Apropos of the current WGA-ATA conflict (What? You thought we’d forgotten about it? No such luck), an analysis of what happened, how, and why, from a source that doesn’t even have a horse in this race. (Who’d a’thunk?)
by David Dayen
Hollywood is smoldering this week, after the 13,000 members of the Writers Guild of America (WGA) prepared to fire their agents, the upshot of the termination of a 43-year-old agreement between the union and the Association of Talent Agents trade group. On Saturday, the WGA ordered members to part ways with agents who didn’t subscribe to a revised code of conduct, which rank-and-file writers approved with 95.3 percent support. The form lettersinforming agents of their firing, which well-known writers have been posting on Twitter, will be delivered later this week.
This isn’t a strike or lockout; as much as you might like your favorite television shows to pause to catch up on your DVR, they will in all likelihood continue with minimal disruption. But the battle between writers and agents represents another example of the monopolization and financialization of our economy, and how organized, unified workers can fight back. While the lead antagonists on the stage are talent agents, the villains behind the scenes are private equity firms.
The WGA laid this out in a remarkable report last month, showing how institutional investors—mainly private equity—have bought into the three largest talent agencies, to the tune of billions of dollars. These three agencies—Creative Artists Agency (CAA), William Morris Endeavor (WME), and United Talent Agency (UTA)—are responsible for 70 percent of WGA members’ earnings.
Private equity firm TPG Capital now has a 53 percent stake in CAA, investing $340 million in the agency. Another $100 million in investment comes from a consortium of Chinese and Singaporean sovereign wealth funds and the telecommunications firm Taiwan Mobile. Silver Lake Partners, another private equity firm, has invested $750 million in WME, with another $1.8 billion in WME equity stakes passed around to the sovereign wealth funds of Saudi Arabia and Singapore, a Canadian pension fund, Chinese investor Tencent, Japanese fund SoftBank, and more. UTA gave a 40 percent stake to the private equity firm Investcorp and Canadian pension fund PSP Investments for $200 million last August.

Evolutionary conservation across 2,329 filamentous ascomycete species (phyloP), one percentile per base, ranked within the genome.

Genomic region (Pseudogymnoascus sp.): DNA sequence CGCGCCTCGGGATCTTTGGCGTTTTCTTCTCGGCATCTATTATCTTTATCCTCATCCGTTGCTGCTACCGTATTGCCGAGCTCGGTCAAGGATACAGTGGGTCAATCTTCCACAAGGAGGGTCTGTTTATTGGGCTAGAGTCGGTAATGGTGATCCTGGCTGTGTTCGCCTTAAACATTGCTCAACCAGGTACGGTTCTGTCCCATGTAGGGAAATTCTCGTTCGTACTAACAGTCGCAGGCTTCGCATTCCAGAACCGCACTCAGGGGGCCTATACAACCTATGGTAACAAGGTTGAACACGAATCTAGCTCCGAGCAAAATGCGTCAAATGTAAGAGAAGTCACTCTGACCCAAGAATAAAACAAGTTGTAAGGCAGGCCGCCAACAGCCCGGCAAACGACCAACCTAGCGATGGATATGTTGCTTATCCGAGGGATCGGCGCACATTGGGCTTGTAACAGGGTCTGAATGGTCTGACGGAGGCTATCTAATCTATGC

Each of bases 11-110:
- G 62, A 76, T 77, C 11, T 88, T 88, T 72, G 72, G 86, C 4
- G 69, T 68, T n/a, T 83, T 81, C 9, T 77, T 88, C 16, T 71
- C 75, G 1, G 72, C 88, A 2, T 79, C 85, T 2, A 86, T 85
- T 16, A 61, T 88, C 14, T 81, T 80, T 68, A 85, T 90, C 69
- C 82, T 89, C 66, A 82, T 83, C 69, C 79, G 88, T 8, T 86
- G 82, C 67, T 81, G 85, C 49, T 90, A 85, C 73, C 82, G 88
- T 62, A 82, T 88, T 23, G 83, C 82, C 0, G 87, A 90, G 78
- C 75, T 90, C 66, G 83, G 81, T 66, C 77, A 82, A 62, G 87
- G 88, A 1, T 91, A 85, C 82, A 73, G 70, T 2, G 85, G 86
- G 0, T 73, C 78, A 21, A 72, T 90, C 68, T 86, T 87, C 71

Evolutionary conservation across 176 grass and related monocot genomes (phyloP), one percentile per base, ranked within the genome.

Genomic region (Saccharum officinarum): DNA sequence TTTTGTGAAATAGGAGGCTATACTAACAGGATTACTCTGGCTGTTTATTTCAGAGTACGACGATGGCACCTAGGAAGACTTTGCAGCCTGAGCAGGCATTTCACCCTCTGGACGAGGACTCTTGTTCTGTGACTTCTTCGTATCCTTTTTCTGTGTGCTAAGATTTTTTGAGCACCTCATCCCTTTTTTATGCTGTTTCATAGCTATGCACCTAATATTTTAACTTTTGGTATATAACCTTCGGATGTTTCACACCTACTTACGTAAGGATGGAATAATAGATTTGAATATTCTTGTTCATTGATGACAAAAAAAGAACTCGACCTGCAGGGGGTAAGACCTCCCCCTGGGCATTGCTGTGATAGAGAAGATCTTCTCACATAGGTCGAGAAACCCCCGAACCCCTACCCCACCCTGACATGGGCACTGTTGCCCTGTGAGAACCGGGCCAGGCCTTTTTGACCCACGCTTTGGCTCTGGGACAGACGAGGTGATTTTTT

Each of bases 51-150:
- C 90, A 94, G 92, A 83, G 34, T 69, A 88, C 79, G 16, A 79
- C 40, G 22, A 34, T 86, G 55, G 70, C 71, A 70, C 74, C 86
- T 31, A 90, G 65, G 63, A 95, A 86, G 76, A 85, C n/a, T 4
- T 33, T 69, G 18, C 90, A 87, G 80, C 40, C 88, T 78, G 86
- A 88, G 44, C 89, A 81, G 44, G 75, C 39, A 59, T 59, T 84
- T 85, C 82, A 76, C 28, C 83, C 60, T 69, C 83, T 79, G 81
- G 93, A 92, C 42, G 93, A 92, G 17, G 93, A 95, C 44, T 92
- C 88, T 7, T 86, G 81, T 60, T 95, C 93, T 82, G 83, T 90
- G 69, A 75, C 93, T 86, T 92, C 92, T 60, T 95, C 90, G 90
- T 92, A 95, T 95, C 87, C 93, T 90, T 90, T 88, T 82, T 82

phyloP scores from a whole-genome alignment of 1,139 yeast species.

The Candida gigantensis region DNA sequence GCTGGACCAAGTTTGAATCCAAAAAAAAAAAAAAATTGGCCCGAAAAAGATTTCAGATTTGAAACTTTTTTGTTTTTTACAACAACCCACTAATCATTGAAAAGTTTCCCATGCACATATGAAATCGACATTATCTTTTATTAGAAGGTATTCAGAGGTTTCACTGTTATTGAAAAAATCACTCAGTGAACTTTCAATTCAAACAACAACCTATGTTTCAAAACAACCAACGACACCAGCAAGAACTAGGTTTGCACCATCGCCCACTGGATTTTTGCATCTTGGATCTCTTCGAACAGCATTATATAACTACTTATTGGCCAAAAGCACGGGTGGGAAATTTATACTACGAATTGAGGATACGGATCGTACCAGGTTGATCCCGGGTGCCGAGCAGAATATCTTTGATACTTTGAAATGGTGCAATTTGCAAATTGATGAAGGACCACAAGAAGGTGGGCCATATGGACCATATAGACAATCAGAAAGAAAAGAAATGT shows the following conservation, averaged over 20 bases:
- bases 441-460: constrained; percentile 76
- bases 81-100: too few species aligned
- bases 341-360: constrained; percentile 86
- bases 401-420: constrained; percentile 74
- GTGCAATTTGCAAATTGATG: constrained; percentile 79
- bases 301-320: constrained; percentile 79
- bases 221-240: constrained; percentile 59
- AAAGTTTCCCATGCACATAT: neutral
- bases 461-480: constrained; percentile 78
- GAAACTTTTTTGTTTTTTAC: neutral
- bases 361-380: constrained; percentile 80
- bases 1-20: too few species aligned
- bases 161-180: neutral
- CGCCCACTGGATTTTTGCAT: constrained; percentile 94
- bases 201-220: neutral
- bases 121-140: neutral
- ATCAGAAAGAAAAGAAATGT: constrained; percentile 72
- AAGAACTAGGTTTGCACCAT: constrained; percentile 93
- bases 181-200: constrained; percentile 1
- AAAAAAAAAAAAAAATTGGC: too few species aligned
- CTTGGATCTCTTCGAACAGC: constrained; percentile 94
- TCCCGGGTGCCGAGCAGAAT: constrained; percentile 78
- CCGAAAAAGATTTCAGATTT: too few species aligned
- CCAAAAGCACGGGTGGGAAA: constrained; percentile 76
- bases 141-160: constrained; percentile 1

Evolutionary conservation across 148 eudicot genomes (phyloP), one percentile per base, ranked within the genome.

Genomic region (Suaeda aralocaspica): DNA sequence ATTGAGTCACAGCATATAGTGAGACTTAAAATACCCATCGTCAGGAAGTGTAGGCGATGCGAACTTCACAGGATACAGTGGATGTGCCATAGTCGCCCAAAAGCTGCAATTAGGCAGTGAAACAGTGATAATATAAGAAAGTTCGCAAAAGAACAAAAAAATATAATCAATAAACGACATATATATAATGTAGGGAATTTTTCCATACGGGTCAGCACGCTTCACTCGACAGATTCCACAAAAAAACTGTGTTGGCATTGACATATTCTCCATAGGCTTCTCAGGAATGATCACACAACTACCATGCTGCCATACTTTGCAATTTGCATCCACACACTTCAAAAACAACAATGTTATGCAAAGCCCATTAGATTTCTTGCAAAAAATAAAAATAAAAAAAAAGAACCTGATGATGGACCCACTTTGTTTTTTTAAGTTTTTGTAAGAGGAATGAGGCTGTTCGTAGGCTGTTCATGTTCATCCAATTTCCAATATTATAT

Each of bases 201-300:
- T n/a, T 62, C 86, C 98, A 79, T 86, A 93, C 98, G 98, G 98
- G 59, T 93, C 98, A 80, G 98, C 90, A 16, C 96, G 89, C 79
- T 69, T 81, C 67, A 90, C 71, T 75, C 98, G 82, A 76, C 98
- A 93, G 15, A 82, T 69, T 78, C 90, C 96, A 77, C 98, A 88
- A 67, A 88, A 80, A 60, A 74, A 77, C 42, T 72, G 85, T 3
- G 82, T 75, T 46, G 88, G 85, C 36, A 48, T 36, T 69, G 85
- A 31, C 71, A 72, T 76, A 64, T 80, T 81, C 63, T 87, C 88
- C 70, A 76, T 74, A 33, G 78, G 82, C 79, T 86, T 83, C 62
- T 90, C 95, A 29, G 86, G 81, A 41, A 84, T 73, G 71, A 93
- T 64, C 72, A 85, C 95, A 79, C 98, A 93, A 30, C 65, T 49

Previously, these organizations were partnerships under the control of the agents themselves; today, “the top three agencies now operate under the pressure of private-equity-level profit expectations,” the report explains.
That translates into an affinity for something known as “packaging” fees, direct payments from studios to talent agencies as a kind of commission for employing their clients. “Packaging” is a bit of a misnomer, as even one client of an agency can trigger this studio fee. The WGA estimates that about 90 percent of the 2016-2017 television season’s scripted programs were packaged. WME earned $138 million from packaging fees in 2013 alone, according to financial statements.
Clients do not share in these packaging fees, though the fees substitute for the agent’s usual 10 percent commission. However, packaging fees are considered part of the budget of a television or film production, and can stretch into the millions of dollars. That means that the agent is bartering with the studio over a fee that comes out of the same pot of money as the writer’s pay….